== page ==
I wanted to pass along this advisory from Davis Wright Tremaine which argues for legislative action to, in essence, raise the bar that plaintiffs have to hurdle to prosecute an ERISA excessive fee class action. What I like most about it is the authors do not simply complain and ask for legislative intervention, but instead

Growing up in Baltimore in the Seventies (you can take the boy out of Baltimore but you can’t take the Orioles out of the boy – go Birds!), I developed a love of horse racing, back in the heyday of Pimlico racetrack and the Preakness. I still remember watching Secretariat run the second leg of

I suspect every client I have ever represented in litigation can testify that I am overly fond of the old saying if you have the facts, argue the facts; if you have the law, argue the law; and if you have neither, jump up and down and scream. In my view, most of the time

This is a great story in Plan Adviser on the past and future of ERISA litigation over 401(k) plans. It’s a fun and short read, neither of which is normally true of articles on this subject. That’s a little tongue in cheek, but that phenomenon is nobody’s fault: when I have written on the subject

When I recommended in a recent pair of blog posts that insurers and plan sponsors should make it a universal practice to try excessive fee class actions to conclusion, I wasn’t being flippant. I have probably spent 25,000 hours over the past thirty years advising insurers on when to try cases to conclusion – or

I didn’t intend to write a second post (here’s the first) on the ever rising tide of excessive fee litigation, but the LinkedIn algorithm, responding to my posting of my first blog post on this issue, hand delivered me another great graphic, this one by Sompo International, on the same topic. What I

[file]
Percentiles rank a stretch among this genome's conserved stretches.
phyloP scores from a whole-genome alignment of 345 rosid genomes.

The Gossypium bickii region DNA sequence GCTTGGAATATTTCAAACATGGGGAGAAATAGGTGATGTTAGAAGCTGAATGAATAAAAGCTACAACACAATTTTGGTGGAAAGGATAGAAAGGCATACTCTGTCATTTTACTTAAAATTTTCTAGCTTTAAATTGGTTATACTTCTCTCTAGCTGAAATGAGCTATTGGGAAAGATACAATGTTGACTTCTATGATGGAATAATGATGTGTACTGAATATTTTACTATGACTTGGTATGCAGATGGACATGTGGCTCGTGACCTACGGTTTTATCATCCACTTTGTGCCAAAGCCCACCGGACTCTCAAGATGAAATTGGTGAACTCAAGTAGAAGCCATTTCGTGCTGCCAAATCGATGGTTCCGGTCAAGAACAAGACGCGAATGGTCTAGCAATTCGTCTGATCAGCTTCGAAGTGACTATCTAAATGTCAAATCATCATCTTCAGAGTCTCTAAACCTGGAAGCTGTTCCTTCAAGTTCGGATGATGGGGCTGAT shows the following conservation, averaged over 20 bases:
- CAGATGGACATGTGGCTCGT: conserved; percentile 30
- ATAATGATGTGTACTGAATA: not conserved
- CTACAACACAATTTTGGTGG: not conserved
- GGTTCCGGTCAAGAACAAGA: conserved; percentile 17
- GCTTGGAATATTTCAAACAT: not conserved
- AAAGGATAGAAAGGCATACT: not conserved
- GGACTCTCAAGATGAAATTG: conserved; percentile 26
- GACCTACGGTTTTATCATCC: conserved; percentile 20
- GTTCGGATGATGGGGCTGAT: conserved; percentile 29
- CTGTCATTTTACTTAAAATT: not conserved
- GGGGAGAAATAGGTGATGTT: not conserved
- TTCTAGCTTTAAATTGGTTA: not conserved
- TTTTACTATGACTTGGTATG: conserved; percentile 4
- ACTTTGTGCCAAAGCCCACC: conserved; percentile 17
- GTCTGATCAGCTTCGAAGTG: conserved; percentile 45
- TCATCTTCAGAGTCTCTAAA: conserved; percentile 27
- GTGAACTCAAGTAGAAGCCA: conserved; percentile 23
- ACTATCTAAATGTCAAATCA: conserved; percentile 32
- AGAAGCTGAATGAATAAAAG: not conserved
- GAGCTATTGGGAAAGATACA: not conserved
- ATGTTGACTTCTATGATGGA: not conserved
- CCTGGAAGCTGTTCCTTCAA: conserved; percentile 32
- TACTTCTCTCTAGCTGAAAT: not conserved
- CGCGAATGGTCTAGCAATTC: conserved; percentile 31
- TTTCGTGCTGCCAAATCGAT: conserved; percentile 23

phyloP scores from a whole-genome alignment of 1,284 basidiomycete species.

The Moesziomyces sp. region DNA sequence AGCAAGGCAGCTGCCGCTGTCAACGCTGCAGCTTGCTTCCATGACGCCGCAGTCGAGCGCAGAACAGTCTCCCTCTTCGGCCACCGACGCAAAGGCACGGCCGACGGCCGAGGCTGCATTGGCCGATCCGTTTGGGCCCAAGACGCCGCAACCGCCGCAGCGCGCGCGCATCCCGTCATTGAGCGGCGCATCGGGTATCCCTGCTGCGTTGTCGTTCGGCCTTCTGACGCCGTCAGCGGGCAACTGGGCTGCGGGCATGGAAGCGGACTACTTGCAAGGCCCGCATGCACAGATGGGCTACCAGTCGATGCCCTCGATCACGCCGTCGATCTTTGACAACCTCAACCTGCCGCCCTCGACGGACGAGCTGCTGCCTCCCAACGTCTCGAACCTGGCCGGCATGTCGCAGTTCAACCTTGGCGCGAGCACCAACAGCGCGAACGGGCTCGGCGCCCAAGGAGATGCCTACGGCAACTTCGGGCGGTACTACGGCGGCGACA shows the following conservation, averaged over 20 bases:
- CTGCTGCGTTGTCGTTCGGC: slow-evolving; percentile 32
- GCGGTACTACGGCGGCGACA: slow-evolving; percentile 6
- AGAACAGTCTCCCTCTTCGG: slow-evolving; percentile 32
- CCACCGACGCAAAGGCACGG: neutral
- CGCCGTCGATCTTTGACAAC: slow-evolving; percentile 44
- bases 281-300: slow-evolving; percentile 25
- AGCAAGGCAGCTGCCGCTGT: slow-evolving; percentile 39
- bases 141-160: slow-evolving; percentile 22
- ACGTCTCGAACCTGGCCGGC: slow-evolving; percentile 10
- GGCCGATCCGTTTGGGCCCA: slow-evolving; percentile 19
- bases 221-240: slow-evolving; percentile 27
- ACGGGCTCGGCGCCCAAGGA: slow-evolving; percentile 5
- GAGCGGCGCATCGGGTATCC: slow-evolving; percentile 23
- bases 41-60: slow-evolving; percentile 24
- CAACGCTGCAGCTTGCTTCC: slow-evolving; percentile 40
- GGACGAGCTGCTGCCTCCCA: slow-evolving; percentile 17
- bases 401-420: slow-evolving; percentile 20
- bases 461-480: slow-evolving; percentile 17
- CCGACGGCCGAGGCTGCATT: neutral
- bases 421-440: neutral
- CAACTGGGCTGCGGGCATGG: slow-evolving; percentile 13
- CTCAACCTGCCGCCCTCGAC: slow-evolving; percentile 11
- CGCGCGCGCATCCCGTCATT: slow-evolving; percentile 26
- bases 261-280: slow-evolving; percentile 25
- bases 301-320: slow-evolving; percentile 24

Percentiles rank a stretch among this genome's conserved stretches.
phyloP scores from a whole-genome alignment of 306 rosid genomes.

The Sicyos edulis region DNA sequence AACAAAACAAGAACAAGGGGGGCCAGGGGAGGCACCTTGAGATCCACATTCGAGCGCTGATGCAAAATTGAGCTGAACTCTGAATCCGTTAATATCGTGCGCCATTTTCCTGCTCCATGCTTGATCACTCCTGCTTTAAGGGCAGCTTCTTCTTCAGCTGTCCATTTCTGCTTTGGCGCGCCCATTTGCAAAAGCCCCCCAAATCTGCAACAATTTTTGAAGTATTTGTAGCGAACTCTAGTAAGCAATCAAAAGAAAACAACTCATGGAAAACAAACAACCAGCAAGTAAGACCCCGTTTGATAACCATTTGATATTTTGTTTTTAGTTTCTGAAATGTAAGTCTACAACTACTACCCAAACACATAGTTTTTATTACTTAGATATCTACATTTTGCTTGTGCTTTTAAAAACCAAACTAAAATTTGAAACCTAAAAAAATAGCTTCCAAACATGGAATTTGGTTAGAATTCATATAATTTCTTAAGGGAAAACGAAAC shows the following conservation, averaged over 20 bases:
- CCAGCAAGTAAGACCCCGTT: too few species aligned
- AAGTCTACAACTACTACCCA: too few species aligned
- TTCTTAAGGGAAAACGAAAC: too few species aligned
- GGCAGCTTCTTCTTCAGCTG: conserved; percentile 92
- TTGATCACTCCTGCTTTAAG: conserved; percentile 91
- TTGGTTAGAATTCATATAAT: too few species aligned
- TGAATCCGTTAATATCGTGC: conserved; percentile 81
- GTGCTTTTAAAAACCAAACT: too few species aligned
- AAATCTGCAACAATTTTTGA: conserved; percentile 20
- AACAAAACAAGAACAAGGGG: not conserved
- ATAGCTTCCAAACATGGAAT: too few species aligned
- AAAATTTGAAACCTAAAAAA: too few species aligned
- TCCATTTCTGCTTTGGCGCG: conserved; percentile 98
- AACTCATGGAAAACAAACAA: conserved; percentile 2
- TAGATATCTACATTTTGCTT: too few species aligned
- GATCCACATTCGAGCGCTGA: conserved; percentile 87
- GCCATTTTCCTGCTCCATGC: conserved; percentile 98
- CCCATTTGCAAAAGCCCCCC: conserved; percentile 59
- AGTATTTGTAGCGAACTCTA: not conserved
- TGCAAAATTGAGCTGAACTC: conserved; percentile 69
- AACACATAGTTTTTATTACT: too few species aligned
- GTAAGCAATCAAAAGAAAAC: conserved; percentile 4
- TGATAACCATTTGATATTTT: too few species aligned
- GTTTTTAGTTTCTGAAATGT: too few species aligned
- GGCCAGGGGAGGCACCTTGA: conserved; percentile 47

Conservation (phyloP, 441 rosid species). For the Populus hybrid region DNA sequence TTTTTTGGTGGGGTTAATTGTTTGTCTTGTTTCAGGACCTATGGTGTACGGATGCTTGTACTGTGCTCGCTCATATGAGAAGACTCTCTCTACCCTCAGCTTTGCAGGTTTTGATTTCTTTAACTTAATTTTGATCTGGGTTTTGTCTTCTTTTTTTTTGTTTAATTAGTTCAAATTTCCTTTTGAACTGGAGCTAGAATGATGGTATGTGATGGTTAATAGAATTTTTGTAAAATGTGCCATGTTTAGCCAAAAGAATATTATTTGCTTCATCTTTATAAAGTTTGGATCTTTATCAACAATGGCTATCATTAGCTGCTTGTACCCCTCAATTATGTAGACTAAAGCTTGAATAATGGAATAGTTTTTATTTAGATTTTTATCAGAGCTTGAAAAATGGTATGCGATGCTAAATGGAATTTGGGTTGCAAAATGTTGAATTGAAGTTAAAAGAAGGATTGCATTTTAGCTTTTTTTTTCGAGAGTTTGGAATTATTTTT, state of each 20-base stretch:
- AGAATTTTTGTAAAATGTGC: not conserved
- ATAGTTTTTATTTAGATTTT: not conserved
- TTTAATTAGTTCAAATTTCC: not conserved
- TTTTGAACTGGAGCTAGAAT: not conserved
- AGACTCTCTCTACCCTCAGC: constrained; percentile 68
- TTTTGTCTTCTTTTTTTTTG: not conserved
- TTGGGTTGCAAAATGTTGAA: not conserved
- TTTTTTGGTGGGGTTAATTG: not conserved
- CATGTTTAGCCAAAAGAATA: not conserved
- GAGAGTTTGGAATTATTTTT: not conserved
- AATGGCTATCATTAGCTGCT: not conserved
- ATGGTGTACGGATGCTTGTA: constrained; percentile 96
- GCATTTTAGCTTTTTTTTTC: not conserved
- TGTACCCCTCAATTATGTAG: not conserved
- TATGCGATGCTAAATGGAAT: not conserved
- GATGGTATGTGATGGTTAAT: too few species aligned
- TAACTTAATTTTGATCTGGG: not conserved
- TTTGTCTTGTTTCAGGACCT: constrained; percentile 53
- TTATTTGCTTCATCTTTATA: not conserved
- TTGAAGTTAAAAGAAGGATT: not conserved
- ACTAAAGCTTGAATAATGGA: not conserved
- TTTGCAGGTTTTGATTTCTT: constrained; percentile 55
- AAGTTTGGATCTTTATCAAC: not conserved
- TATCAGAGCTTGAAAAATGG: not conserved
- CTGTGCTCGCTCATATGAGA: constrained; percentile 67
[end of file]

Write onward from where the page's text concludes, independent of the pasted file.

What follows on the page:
This is a great and well-illustrated presentation by Chubb on the history of excessive fee litigation against sponsors of defined contribution retirement plans, on the pace of filings, on the types and sizes of plans that are being sued and on settlements of those claims. What you can see in the data is something that

On the Fid Guru Blog, Euclid Fiduciary’s Daniel Aronowitz has an excellent deep dive on the question of jury trials in breach of fiduciary duty litigation under ERISA, asking the questions of, first, whether they are really coming and, two, if so, is that a good or a bad thing (his take clearly appears to

I didn’t want July to pass without commenting on The Fid Guru’s excellent blog post reviewing excessive fee litigation over the first half of the year and the corresponding state of the fiduciary liability insurance market. I particularly appreciated the extensive discussion of the history of the market for fiduciary liability coverage, as it

One of my partners emailed me the other day with kind words about my blog, and I responded that there was plenty to write about these days when it comes to ERISA and insurance. Amusingly, this morning’s inbox ended up presenting the perfect exemplar. I was sitting down to write some follow up comments on